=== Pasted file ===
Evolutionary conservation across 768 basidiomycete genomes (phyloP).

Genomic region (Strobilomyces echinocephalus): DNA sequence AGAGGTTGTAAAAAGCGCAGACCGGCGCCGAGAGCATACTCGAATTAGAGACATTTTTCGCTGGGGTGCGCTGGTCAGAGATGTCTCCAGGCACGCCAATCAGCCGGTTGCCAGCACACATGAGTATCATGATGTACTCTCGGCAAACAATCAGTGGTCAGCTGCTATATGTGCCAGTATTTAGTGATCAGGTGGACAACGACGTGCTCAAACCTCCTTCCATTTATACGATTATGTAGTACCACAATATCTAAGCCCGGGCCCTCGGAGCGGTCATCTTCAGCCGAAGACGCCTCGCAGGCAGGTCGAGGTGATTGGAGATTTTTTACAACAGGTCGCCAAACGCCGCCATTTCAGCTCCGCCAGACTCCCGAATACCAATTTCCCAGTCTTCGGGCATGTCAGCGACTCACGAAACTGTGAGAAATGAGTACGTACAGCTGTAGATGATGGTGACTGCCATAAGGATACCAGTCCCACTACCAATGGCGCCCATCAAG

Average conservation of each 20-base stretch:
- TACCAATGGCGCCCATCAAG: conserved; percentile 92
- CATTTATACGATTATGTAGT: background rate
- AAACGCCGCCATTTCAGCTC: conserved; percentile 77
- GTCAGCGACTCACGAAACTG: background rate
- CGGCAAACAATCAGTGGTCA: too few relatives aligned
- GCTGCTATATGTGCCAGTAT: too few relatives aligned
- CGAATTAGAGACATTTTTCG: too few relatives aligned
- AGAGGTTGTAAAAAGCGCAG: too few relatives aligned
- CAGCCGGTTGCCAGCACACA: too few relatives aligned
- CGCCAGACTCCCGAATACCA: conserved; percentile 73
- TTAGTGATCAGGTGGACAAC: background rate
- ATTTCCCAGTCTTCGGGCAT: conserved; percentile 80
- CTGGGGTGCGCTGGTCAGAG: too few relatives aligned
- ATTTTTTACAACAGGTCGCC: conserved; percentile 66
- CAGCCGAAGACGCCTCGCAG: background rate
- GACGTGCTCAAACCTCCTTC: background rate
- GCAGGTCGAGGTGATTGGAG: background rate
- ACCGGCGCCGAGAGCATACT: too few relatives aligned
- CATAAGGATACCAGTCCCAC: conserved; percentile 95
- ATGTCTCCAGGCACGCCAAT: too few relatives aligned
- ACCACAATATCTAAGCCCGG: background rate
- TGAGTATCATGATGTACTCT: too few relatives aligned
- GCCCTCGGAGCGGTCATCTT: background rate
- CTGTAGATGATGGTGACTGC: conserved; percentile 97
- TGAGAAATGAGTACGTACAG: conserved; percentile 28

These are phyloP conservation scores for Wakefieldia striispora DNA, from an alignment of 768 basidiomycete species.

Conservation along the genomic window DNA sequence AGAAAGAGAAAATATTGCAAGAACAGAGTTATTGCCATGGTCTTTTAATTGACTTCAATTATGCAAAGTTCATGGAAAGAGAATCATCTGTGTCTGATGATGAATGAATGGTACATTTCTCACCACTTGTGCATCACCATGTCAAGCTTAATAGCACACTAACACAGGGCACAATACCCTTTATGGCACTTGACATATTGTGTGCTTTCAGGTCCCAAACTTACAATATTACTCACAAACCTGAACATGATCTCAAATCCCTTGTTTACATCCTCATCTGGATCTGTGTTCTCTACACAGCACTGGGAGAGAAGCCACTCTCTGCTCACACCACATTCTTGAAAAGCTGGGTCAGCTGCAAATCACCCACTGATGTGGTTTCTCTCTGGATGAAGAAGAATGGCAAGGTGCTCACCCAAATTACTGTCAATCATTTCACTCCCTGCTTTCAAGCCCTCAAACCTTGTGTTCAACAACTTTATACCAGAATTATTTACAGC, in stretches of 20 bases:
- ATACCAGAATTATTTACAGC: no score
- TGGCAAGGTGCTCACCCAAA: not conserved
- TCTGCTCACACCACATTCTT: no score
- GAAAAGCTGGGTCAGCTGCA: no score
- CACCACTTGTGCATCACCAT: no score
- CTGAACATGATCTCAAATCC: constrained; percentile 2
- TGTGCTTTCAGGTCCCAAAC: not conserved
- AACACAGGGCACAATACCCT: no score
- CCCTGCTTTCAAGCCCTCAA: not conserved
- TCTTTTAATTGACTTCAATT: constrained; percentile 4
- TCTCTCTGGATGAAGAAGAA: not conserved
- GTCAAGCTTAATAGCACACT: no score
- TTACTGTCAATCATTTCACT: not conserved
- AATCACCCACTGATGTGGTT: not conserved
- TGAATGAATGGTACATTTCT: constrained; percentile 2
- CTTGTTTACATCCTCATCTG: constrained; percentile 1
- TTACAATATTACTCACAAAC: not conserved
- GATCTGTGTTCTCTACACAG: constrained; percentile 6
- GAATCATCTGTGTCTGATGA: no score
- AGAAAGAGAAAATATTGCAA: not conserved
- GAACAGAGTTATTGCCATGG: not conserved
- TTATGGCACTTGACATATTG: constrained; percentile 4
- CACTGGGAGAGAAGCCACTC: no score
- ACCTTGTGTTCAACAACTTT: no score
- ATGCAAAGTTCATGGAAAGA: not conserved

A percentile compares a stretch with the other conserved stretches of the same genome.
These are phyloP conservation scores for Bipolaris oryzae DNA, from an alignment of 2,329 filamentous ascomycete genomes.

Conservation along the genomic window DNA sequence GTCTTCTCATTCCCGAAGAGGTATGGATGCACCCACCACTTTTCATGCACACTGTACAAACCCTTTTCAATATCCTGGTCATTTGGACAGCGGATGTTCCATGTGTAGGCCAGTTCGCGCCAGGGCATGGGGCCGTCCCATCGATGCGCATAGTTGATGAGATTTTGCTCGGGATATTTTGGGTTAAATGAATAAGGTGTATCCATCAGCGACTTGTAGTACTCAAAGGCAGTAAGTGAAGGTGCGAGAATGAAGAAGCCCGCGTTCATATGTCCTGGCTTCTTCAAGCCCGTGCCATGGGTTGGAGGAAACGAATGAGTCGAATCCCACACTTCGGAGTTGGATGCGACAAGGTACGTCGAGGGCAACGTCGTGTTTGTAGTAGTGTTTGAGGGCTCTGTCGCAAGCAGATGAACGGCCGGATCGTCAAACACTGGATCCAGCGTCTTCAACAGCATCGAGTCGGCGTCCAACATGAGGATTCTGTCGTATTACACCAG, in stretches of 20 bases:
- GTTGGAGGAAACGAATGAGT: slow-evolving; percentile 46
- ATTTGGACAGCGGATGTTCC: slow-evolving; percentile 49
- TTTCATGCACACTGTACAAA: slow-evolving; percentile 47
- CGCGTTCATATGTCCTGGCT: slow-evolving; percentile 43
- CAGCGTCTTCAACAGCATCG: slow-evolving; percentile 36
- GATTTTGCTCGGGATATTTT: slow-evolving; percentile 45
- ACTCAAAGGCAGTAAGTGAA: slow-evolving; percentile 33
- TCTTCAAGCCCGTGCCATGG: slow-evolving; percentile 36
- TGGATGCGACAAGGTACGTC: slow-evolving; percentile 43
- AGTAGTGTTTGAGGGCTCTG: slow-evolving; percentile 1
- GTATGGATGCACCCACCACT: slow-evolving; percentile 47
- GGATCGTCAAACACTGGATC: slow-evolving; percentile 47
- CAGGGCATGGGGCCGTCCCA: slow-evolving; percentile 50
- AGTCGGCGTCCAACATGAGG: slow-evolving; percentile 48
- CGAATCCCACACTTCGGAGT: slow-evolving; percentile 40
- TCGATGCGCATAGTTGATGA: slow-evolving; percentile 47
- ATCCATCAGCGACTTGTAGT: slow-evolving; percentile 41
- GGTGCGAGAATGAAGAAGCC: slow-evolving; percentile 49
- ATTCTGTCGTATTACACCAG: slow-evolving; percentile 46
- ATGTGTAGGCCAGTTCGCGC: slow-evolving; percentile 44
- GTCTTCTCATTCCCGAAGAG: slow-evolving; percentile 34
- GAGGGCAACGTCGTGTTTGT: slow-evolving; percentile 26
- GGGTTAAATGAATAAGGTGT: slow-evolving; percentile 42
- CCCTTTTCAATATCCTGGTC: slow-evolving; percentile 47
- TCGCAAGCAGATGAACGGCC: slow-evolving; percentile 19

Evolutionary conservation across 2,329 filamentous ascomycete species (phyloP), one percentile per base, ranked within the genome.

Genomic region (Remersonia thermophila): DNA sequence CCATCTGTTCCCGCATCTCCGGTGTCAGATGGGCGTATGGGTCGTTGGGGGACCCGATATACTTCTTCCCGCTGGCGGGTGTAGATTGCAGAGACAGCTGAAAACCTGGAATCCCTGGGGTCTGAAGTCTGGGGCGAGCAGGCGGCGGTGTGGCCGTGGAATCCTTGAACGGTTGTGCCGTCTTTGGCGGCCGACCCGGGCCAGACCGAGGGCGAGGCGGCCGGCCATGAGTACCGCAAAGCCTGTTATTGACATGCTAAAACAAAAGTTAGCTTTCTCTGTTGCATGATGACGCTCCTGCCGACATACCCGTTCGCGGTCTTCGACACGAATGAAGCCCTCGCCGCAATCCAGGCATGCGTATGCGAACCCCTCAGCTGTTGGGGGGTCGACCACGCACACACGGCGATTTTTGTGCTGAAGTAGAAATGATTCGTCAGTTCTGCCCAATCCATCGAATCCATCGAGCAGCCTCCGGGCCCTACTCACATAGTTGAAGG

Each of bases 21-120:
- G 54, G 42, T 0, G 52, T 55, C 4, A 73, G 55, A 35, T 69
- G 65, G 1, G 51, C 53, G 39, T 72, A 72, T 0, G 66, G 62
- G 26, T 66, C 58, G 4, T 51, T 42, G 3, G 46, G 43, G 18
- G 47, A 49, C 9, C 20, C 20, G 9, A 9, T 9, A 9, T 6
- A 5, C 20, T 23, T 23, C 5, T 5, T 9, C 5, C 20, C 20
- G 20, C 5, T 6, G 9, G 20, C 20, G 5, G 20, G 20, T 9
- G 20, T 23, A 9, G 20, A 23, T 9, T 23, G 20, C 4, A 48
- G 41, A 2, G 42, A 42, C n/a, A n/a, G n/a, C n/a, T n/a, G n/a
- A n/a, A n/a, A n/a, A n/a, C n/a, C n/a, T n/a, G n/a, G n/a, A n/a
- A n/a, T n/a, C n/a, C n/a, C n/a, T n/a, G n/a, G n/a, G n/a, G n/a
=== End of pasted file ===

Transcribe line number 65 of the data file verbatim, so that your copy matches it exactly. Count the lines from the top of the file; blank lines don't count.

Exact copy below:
- ACTCAAAGGCAGTAAGTGAA: slow-evolving; percentile 33